Acupuncture beliefs and (lack of) evidence

Acupuncturists believe that there are specific “acupuncture points” that influence particular organs or parts of the body. This isn’t supported by science or evidence. In this particular case, the promoted idea is that there are twelve “immune acupressure points” and that by applying pressure to these points there will be improvement in the immune and respiratory systems. According to the article, five of the acupressure points are located on the arms and seven on the legs. I do wonder, what on earth makes someone believe that they can influence the immune system by pressing on different parts of the arms and legs? There is simply no plausible biological mechanism by which this could possibly happen and no evidence to support these claims. These (and any other) special “acupuncture” points simply don’t exist. The ideas behind them are based on pre-scientific beliefs and should have no place in modern healthcare.

Tackling these misleading claims

I reported this to the Advertising Standards Authority (ASA) on 29th May via their COVID-19 specific complaint form. Unfortunately, this didn’t result in a change and the misleading claims remained on the Lymm Osteopathic Practice website. The acupuncturist also continued to promote this misleading information via his twitter account with regular tweets about the “immune acupressure points”. Given the seriousness of these claims I decided to make a further complaint to the ASA on 18th July using their normal complaint form. This time around the ASA took action and contacted Lymm Osteopathic Practice to inform them that they had broken advertising rules and to provide guidance on the changes needed. The page has now been removed from the Lymm Osteopathic Practice website, which is good news.

If you would like to know more about the original claims, here is a screenshot of the first part of the article. (I also have further screenshots of the rest of it):Lymm Osteopathic Practice - Acupuncture - Keeping our immune & respiratory system in good working order - part 1 -

Although these particular misleading claims have been removed from the Lymm Osteopathic Practice website, many more misleading claims remain. For instance, look at this post about the treatment of a baby: It is worrying that any parent would think that they should take a baby with the following symptoms to an osteopath: “skin a strange shade of pink, with a bluey purple tinge, he also was subdued, lethargic and very floppy”. Osteopaths in the UK are complementary and alternative therapists, not doctors. According to the article, “There are several techniques that Osteopaths can employ to unblock sinuses”. This is nonsense. There are no osteopathic techniques that have been shown to be effective for unblocking sinuses. In this particular case, things turned out okay. However, it’s likely that this was just down to good luck rather than the actions of the osteopath. The outcome could have been very much worse and the baby should have been treated by a doctor straight away. The osteopath is now using this story to try and persuade other parents to take their babies in for treatment. This is potentially dangerous as maybe the outcome won’t be so good next time around. There are no infant health conditions for which osteopathy has been shown to be effective and no good reason to take any baby to an osteopath.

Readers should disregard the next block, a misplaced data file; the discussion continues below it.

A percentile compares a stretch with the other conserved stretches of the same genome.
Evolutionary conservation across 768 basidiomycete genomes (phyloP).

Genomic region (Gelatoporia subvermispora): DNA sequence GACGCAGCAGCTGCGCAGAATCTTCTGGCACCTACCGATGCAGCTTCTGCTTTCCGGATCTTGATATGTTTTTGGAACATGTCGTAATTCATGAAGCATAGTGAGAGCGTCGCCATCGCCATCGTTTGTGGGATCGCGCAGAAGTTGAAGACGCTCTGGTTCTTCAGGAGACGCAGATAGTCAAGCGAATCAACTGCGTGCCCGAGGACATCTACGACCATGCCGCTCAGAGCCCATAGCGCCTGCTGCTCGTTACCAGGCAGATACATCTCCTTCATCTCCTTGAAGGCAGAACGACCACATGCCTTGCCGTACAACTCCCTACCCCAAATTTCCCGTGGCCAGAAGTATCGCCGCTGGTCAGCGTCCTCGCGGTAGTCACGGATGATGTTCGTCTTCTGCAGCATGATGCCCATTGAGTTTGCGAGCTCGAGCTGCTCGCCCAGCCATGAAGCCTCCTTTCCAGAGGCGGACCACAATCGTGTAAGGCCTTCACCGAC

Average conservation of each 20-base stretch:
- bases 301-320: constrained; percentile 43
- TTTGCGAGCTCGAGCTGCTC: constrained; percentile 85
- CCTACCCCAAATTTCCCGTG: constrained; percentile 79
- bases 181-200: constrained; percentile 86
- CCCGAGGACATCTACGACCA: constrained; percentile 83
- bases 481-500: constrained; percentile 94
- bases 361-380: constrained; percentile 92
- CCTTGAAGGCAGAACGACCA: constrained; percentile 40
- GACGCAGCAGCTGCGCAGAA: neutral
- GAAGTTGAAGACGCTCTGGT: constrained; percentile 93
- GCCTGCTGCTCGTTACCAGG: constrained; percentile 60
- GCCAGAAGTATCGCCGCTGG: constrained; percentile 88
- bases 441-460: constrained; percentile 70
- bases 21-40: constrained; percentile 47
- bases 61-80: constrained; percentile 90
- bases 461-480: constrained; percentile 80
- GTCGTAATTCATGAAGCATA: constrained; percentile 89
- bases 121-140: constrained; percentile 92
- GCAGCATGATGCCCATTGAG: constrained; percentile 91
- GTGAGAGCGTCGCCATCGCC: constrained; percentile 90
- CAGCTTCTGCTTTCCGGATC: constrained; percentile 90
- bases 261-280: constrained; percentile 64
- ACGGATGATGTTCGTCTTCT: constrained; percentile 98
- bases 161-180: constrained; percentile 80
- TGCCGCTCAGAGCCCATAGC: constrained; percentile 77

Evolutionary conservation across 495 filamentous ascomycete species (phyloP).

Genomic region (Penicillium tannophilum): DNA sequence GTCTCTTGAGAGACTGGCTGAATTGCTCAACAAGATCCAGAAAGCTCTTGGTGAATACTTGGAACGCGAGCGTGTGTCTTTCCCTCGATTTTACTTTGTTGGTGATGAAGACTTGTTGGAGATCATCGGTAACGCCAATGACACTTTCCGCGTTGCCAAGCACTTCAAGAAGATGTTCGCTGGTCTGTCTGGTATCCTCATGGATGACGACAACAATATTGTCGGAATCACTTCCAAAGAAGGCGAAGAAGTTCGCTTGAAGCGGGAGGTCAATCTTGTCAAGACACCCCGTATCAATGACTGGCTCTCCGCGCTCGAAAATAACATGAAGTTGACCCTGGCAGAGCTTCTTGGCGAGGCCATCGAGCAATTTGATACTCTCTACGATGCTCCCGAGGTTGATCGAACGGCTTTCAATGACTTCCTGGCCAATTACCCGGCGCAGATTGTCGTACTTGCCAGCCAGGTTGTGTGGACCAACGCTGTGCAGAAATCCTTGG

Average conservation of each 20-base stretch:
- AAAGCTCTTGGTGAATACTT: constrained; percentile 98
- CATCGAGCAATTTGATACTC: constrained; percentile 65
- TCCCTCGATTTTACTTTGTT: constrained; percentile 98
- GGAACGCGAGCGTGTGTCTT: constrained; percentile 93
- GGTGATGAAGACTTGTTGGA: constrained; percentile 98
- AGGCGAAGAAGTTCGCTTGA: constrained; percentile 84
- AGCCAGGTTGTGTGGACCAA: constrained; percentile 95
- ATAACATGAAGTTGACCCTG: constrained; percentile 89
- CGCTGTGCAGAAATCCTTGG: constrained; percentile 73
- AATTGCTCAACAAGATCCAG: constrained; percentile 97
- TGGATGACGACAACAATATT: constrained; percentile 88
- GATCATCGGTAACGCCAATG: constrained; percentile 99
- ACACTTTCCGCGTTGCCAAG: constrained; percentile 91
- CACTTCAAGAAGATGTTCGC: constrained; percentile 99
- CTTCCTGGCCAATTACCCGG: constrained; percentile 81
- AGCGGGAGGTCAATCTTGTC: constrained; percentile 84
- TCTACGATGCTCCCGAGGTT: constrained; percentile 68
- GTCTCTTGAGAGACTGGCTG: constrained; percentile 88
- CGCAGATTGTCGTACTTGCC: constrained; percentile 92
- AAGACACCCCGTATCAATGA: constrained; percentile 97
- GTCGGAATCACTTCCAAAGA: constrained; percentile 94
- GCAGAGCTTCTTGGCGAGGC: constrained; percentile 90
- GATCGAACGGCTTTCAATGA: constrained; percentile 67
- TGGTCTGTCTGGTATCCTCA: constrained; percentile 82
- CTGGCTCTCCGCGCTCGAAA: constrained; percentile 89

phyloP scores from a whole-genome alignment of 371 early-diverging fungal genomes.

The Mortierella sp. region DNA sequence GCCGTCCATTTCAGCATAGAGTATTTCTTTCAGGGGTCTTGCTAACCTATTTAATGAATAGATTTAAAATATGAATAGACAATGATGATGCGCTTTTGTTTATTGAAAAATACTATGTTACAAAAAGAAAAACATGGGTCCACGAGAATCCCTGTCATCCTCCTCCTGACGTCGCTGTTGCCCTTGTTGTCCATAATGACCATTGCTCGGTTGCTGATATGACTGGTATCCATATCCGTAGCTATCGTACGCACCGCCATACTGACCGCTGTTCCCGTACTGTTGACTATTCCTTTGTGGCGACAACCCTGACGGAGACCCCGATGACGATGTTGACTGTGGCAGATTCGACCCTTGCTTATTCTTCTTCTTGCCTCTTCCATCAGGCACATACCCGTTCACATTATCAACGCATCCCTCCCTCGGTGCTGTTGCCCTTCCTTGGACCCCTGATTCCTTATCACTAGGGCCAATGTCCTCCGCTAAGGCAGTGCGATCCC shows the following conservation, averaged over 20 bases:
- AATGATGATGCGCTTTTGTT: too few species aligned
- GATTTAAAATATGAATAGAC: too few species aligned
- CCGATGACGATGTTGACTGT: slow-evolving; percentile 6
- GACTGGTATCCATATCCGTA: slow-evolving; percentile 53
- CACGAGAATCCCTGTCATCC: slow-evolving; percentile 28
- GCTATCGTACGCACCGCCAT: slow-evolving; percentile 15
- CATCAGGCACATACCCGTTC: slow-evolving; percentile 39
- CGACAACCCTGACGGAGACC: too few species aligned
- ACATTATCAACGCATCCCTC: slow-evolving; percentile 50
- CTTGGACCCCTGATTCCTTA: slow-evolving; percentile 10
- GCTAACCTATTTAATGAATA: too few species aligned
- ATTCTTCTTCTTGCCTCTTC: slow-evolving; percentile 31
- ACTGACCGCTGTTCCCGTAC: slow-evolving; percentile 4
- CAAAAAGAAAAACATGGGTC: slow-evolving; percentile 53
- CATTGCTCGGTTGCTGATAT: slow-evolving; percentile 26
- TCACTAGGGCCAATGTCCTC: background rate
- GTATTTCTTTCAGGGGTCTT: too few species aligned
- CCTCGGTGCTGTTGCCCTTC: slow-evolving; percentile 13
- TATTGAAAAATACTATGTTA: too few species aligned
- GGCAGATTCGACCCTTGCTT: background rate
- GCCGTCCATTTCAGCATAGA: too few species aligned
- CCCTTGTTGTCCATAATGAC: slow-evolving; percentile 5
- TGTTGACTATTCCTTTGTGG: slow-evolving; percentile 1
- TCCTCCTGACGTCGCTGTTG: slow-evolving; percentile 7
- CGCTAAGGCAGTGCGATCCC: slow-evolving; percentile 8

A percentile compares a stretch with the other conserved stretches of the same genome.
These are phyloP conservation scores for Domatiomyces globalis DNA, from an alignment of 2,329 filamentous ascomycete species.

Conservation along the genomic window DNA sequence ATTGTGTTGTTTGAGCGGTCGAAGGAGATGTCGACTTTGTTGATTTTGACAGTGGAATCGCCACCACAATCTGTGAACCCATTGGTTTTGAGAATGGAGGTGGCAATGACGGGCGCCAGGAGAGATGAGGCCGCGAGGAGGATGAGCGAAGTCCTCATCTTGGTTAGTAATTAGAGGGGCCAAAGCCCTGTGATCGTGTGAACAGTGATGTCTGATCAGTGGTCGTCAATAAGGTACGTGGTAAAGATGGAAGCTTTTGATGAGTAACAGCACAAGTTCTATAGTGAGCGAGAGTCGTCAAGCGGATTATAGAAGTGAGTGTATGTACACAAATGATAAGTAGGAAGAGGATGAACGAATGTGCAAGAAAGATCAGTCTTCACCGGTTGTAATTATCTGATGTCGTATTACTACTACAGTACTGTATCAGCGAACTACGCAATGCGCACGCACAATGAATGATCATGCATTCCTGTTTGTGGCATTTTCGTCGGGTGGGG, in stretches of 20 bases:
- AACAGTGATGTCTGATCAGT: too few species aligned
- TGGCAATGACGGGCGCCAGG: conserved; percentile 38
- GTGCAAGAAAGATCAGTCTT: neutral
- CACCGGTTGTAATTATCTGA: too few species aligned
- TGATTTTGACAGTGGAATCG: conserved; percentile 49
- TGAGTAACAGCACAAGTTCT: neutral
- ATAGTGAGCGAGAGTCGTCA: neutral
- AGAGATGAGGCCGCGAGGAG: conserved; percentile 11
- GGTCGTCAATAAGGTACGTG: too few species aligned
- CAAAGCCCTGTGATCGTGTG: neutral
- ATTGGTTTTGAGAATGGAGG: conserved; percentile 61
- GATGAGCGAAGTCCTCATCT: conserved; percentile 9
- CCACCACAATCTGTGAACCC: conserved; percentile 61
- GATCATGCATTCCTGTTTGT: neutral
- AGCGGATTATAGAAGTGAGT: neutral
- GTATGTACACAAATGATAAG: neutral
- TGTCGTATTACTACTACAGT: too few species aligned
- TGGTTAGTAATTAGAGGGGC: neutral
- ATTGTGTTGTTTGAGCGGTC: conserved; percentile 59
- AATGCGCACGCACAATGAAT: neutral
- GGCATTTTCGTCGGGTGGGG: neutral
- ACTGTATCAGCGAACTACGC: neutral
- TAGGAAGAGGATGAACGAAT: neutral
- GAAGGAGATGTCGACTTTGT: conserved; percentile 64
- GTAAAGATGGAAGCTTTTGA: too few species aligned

Osteopaths are regulated healthcare professionals and should not be misleading members of the public with unsubstantiated treatment claims. This includes claims made about their own treatments as well as by other therapists who work at their practices. Unfortunately, that is exactly what has happened here. Misleading claims like this are by no means an isolated incident within the osteopathic profession. I have previously reported on osteopaths and chiropractors making misleading claims about their treatments “boosting the immune system”. I have also written about many other misleading claims from the osteopathic profession such as giving the impression that they are doctors (they aren’t) and the leading UK osteopathic education institution training osteopaths to treat respiratory conditions in children. Not all UK osteopaths make these sorts of misleading claims but it is a problem that is far more widespread than should be expected from a regulated healthcare profession.

Acupuncture treatments won’t help the immune and respiratory systems. Not only is there no evidence to support these claims but there is no plausible biological mechanism by which this could possibly happen. In fact, there is little evidence to support the use of acupuncture for any health condition. Even in pain, the evidence on acupuncture is conflicting and inconclusive. It’s also important to be aware that acupuncturists are not doctors and any serious health conditions ought to be treated by a doctor.

During the COVID-19 pandemic, it is natural for people to look for ways to protect themselves by undertaking treatments that they hope will prevent and / or treat COVID-19. Unfortunately, this has led to the promotion of a wide range of “treatments” that do not actually help at all. If you find an acupuncturist, osteopath or chiropractor who claims that they can help you prevent or treat COVID-19 or that their treatments can benefit the immune system then please steer well clear.